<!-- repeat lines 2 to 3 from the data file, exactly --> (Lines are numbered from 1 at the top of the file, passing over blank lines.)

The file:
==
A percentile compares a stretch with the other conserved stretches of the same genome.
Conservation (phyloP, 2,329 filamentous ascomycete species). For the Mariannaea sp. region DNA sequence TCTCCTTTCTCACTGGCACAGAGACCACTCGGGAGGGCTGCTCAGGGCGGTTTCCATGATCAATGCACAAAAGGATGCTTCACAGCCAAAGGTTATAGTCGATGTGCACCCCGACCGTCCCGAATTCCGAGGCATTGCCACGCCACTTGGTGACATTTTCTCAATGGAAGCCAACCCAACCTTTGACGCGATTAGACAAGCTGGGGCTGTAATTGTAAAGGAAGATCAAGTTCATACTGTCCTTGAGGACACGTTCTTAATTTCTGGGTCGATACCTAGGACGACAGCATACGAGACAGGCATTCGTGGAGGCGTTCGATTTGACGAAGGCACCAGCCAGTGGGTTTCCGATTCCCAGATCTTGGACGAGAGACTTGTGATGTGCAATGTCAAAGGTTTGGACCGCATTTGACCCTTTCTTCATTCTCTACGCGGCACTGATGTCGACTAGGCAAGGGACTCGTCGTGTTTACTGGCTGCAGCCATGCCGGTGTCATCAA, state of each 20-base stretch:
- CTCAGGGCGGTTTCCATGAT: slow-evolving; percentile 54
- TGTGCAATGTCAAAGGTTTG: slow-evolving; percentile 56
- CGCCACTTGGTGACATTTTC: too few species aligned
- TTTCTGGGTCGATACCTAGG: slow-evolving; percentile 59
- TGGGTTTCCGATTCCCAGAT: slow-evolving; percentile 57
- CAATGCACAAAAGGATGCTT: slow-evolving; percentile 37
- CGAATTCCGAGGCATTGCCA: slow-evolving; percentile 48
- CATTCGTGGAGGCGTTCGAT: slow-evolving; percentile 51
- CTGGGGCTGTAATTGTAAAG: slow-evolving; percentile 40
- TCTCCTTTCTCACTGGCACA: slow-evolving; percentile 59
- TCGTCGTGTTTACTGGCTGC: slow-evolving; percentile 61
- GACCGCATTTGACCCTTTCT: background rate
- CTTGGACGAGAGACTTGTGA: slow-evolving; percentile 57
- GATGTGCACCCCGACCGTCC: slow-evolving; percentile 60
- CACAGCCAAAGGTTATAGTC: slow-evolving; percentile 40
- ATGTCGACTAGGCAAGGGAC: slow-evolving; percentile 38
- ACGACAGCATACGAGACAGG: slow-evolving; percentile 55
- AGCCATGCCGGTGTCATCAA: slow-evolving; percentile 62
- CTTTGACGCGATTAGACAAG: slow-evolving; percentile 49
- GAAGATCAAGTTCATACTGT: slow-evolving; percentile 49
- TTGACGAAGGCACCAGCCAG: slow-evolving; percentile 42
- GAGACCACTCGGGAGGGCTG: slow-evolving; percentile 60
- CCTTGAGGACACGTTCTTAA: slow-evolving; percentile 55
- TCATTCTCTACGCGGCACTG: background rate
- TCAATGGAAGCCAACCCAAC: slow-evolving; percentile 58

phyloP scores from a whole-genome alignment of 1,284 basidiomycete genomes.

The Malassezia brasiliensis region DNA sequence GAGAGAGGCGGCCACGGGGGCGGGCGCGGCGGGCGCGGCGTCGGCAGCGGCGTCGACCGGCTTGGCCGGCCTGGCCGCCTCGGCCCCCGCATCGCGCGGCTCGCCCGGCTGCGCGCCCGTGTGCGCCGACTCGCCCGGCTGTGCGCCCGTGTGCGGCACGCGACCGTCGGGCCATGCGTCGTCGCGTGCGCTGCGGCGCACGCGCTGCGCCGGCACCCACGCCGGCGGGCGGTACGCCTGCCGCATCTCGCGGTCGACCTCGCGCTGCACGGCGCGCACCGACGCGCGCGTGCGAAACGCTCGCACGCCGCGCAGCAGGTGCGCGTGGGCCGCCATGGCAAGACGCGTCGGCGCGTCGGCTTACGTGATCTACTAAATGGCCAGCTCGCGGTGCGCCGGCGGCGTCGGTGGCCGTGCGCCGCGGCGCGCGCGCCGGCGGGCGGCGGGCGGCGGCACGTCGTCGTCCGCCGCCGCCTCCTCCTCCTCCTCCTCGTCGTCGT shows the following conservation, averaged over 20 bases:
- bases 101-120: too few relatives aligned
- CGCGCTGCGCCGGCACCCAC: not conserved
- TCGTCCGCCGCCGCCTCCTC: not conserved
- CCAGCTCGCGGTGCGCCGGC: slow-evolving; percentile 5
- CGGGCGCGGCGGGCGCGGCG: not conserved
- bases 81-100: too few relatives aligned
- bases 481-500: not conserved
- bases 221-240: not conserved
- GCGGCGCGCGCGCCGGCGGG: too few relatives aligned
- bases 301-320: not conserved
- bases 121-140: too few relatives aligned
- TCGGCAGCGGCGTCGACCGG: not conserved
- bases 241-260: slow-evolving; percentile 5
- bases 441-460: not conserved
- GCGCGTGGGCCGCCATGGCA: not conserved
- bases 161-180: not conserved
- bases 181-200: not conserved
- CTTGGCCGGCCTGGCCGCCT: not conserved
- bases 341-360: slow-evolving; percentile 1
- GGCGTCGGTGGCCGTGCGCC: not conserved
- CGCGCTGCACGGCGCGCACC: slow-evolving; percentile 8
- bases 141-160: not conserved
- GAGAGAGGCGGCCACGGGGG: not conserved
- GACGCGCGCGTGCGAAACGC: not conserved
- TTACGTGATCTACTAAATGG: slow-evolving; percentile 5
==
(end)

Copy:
Conservation (phyloP, 2,329 filamentous ascomycete species). For the Mariannaea sp. region DNA sequence TCTCCTTTCTCACTGGCACAGAGACCACTCGGGAGGGCTGCTCAGGGCGGTTTCCATGATCAATGCACAAAAGGATGCTTCACAGCCAAAGGTTATAGTCGATGTGCACCCCGACCGTCCCGAATTCCGAGGCATTGCCACGCCACTTGGTGACATTTTCTCAATGGAAGCCAACCCAACCTTTGACGCGATTAGACAAGCTGGGGCTGTAATTGTAAAGGAAGATCAAGTTCATACTGTCCTTGAGGACACGTTCTTAATTTCTGGGTCGATACCTAGGACGACAGCATACGAGACAGGCATTCGTGGAGGCGTTCGATTTGACGAAGGCACCAGCCAGTGGGTTTCCGATTCCCAGATCTTGGACGAGAGACTTGTGATGTGCAATGTCAAAGGTTTGGACCGCATTTGACCCTTTCTTCATTCTCTACGCGGCACTGATGTCGACTAGGCAAGGGACTCGTCGTGTTTACTGGCTGCAGCCATGCCGGTGTCATCAA, state of each 20-base stretch:
- CTCAGGGCGGTTTCCATGAT: slow-evolving; percentile 54